A wild population of flying foxes roosting at Queens Park have created a need to temporarily close part of the Ipswich Nature Centre and Nerima Gardens.
Temporary entrances to the Ipswich Nature Centre and Nerima Gardens have been established on Goleby Avenue.
To manage the safety of visitors to the Ipswich Nature Centre, staff have implemented extra cleaning and maintenance of the trees.
Environment and Sustainability Committee Chair Councillor Russell Milligan said council will monitor the flying foxes and will determine the suitability for reopening fully next week.
“The safety of residents is paramount,” Cr Milligan said.
“It has been determined that due to the flying fox activity the risks to residents in the areas where they are most densely populated, is too high, so those areas will be temporarily closed off.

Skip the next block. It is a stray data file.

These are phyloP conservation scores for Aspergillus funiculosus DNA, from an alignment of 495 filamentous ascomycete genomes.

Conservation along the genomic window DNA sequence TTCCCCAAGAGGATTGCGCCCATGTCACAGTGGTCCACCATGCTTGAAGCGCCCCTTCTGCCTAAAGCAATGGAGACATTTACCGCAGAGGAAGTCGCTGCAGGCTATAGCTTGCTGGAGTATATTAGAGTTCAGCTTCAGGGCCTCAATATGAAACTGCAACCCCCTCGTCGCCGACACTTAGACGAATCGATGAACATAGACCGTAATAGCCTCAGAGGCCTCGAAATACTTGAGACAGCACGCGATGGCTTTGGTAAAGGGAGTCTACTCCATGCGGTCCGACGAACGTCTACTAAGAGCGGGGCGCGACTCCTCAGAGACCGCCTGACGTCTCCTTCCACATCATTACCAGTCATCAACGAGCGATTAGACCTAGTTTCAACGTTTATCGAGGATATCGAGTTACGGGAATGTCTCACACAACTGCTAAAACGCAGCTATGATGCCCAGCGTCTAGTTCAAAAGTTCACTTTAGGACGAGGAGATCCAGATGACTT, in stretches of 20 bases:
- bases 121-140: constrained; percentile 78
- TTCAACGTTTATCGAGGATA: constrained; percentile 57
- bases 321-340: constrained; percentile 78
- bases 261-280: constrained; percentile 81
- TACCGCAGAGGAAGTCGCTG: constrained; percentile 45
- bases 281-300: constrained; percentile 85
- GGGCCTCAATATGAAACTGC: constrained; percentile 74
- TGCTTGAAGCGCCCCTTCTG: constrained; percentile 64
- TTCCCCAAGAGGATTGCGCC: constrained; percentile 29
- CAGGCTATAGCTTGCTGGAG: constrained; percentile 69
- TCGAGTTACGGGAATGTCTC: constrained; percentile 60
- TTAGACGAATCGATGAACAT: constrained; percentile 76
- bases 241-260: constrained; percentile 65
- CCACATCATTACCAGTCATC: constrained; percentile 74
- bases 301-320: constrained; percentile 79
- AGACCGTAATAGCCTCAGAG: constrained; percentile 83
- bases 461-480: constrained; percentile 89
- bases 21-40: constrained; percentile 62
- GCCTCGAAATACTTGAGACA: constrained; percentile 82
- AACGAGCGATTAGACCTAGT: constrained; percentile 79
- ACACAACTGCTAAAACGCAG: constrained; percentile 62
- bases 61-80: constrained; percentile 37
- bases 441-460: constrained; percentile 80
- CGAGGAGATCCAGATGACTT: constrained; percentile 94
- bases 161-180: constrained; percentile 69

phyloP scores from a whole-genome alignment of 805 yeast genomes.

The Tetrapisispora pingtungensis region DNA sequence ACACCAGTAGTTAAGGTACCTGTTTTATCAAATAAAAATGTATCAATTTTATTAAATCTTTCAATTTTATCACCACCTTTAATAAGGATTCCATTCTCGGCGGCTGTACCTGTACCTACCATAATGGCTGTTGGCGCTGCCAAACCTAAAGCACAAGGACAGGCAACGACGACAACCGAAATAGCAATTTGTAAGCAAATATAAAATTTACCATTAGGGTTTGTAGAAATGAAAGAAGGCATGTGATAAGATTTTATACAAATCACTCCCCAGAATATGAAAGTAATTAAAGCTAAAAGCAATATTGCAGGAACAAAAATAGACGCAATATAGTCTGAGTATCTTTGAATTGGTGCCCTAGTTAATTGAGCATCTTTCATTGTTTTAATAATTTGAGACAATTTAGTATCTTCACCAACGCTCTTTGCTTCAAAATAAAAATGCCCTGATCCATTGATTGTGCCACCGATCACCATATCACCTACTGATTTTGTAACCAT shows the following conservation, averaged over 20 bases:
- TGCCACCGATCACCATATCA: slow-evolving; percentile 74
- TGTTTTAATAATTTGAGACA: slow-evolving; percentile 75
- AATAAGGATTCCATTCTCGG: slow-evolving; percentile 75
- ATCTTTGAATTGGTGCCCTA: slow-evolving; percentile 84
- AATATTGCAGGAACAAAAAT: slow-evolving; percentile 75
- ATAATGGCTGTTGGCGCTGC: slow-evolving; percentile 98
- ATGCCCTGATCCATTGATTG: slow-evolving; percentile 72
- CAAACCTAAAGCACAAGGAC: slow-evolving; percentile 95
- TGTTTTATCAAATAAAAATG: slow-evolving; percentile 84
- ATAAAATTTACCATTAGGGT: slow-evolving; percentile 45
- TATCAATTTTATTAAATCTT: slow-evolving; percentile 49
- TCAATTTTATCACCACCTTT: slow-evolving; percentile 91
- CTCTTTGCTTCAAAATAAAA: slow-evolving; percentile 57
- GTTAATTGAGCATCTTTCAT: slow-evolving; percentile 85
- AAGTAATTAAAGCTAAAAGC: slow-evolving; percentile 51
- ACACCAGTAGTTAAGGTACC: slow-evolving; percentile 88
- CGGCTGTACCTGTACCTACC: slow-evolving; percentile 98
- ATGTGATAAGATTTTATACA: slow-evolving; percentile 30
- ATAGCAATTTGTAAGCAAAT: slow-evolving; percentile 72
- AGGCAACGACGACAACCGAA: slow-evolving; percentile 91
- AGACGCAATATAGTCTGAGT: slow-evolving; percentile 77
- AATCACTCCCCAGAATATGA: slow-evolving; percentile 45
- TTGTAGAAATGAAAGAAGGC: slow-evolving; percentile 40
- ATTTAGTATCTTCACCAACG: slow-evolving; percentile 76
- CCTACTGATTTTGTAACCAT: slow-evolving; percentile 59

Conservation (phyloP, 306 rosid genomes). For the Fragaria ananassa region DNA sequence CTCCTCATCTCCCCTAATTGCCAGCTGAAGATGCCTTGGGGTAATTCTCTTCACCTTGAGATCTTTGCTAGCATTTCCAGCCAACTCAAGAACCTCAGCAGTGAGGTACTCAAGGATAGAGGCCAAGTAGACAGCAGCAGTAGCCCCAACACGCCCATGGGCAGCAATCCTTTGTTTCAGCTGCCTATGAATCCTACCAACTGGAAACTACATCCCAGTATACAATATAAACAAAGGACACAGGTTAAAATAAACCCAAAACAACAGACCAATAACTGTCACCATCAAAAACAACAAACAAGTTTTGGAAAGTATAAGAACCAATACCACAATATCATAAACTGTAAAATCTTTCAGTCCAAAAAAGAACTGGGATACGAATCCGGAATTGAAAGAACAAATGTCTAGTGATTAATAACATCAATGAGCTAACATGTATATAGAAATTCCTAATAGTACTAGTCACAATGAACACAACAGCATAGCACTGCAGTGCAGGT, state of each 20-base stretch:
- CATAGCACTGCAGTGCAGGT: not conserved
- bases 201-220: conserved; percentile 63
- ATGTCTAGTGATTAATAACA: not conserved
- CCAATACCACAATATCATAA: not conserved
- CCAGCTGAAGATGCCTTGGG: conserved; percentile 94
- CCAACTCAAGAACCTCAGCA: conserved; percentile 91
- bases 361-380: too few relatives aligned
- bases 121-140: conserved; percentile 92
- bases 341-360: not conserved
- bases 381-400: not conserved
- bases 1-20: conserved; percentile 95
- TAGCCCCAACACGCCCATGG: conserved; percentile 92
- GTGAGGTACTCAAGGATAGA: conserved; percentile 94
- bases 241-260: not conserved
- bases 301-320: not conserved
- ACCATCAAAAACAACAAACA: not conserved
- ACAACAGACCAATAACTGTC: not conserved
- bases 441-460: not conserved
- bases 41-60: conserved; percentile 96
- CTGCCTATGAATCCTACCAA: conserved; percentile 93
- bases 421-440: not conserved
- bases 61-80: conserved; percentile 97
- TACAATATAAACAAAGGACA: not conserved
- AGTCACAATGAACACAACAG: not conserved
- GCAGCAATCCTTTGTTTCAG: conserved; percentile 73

“Council will provide updates to residents when the Ipswich Nature Centre and Nerima Gardens are able to fully reopen.”
More than 5,000 flying foxes make the surrounding trees their home during migration and the top section of the Ipswich Nature Centre – the barn, lace monitor, lorikeets and dingo area – are currently being affected by the flying fox roost along with the lower part of Nerima Gardens.
There are three species of flying-fox roosting within the park – Black flying-fox Pteropus Alecto, Grey-headed flying-fox Pterpopus poliocephalus and Little red flying-fox Pteropus scapulatus.
Like all native wildlife species, flying foxes are protected under the Queensland Nature Conservation Act 1992.
The Ipswich Nature Centre was also forced to close earlier in the year for two months because of the migrating visitors.